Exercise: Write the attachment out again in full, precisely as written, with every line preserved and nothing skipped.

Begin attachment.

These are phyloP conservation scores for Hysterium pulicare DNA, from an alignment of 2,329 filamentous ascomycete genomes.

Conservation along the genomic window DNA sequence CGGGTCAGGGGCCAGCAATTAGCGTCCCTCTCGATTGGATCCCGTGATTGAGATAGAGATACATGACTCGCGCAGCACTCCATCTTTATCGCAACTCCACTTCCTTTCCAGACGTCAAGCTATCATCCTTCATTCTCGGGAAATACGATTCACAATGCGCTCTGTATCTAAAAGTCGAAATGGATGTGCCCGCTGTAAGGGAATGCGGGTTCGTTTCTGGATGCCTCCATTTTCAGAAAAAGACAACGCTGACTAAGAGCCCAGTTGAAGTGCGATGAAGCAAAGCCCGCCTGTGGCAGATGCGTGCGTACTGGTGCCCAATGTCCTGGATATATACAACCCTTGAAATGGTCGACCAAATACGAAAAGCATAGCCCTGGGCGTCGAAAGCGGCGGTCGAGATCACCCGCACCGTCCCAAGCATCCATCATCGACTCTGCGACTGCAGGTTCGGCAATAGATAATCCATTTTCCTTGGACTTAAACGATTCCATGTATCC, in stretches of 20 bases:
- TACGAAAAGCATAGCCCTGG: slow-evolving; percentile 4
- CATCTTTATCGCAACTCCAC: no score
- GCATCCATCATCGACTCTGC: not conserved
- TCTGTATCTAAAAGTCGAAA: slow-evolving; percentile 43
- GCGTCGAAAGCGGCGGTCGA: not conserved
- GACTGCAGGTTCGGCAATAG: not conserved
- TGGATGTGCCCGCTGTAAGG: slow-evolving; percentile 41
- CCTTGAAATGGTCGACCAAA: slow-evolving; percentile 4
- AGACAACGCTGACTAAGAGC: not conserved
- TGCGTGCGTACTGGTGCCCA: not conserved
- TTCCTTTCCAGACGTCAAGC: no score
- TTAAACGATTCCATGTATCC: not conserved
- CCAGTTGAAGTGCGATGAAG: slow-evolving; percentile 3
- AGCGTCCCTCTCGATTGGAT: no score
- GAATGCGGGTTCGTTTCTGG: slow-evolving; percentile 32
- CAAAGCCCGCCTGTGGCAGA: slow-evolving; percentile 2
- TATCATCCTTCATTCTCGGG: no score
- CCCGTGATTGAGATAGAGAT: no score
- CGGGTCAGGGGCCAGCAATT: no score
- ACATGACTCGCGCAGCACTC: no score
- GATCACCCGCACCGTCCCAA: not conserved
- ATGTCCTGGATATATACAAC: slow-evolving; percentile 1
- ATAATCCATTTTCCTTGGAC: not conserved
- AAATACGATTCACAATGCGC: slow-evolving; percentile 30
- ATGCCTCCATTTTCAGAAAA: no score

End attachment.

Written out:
These are phyloP conservation scores for Hysterium pulicare DNA, from an alignment of 2,329 filamentous ascomycete genomes.

Conservation along the genomic window DNA sequence CGGGTCAGGGGCCAGCAATTAGCGTCCCTCTCGATTGGATCCCGTGATTGAGATAGAGATACATGACTCGCGCAGCACTCCATCTTTATCGCAACTCCACTTCCTTTCCAGACGTCAAGCTATCATCCTTCATTCTCGGGAAATACGATTCACAATGCGCTCTGTATCTAAAAGTCGAAATGGATGTGCCCGCTGTAAGGGAATGCGGGTTCGTTTCTGGATGCCTCCATTTTCAGAAAAAGACAACGCTGACTAAGAGCCCAGTTGAAGTGCGATGAAGCAAAGCCCGCCTGTGGCAGATGCGTGCGTACTGGTGCCCAATGTCCTGGATATATACAACCCTTGAAATGGTCGACCAAATACGAAAAGCATAGCCCTGGGCGTCGAAAGCGGCGGTCGAGATCACCCGCACCGTCCCAAGCATCCATCATCGACTCTGCGACTGCAGGTTCGGCAATAGATAATCCATTTTCCTTGGACTTAAACGATTCCATGTATCC, in stretches of 20 bases:
- TACGAAAAGCATAGCCCTGG: slow-evolving; percentile 4
- CATCTTTATCGCAACTCCAC: no score
- GCATCCATCATCGACTCTGC: not conserved
- TCTGTATCTAAAAGTCGAAA: slow-evolving; percentile 43
- GCGTCGAAAGCGGCGGTCGA: not conserved
- GACTGCAGGTTCGGCAATAG: not conserved
- TGGATGTGCCCGCTGTAAGG: slow-evolving; percentile 41
- CCTTGAAATGGTCGACCAAA: slow-evolving; percentile 4
- AGACAACGCTGACTAAGAGC: not conserved
- TGCGTGCGTACTGGTGCCCA: not conserved
- TTCCTTTCCAGACGTCAAGC: no score
- TTAAACGATTCCATGTATCC: not conserved
- CCAGTTGAAGTGCGATGAAG: slow-evolving; percentile 3
- AGCGTCCCTCTCGATTGGAT: no score
- GAATGCGGGTTCGTTTCTGG: slow-evolving; percentile 32
- CAAAGCCCGCCTGTGGCAGA: slow-evolving; percentile 2
- TATCATCCTTCATTCTCGGG: no score
- CCCGTGATTGAGATAGAGAT: no score
- CGGGTCAGGGGCCAGCAATT: no score
- ACATGACTCGCGCAGCACTC: no score
- GATCACCCGCACCGTCCCAA: not conserved
- ATGTCCTGGATATATACAAC: slow-evolving; percentile 1
- ATAATCCATTTTCCTTGGAC: not conserved
- AAATACGATTCACAATGCGC: slow-evolving; percentile 30
- ATGCCTCCATTTTCAGAAAA: no score